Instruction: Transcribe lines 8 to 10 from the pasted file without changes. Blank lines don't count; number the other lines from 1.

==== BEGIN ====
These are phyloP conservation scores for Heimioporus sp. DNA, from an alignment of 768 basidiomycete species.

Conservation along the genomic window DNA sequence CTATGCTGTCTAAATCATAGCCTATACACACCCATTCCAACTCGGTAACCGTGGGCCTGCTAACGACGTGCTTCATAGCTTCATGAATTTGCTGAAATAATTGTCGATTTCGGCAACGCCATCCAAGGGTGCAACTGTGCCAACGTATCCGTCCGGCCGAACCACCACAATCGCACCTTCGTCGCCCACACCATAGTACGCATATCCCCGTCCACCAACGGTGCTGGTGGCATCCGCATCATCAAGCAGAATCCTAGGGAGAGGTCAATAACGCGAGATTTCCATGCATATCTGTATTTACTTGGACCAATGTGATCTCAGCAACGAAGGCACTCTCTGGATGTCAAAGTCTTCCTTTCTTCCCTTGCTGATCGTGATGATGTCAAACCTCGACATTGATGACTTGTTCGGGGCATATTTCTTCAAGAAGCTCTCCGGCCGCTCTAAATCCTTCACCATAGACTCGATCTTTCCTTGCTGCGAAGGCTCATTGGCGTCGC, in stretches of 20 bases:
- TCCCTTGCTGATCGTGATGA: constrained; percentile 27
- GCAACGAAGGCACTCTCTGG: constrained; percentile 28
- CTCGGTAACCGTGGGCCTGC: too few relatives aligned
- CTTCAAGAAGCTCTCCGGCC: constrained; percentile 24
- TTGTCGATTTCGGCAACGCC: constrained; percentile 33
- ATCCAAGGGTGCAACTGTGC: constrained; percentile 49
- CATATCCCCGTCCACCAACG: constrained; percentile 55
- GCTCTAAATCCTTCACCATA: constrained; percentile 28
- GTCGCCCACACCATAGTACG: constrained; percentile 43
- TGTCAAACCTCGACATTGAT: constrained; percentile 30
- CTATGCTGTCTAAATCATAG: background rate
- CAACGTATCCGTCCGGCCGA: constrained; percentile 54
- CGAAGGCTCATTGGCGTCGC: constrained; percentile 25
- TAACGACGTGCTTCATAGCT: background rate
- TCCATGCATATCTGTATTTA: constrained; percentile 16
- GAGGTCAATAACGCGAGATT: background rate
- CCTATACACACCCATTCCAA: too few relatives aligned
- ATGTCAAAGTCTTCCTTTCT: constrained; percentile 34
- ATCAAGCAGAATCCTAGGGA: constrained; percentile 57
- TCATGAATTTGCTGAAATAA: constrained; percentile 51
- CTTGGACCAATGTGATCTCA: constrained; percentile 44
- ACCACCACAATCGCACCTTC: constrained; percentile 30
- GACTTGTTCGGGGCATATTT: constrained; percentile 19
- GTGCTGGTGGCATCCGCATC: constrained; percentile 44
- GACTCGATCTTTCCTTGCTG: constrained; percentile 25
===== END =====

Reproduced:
- ATCCAAGGGTGCAACTGTGC: constrained; percentile 49
- CATATCCCCGTCCACCAACG: constrained; percentile 55
- GCTCTAAATCCTTCACCATA: constrained; percentile 28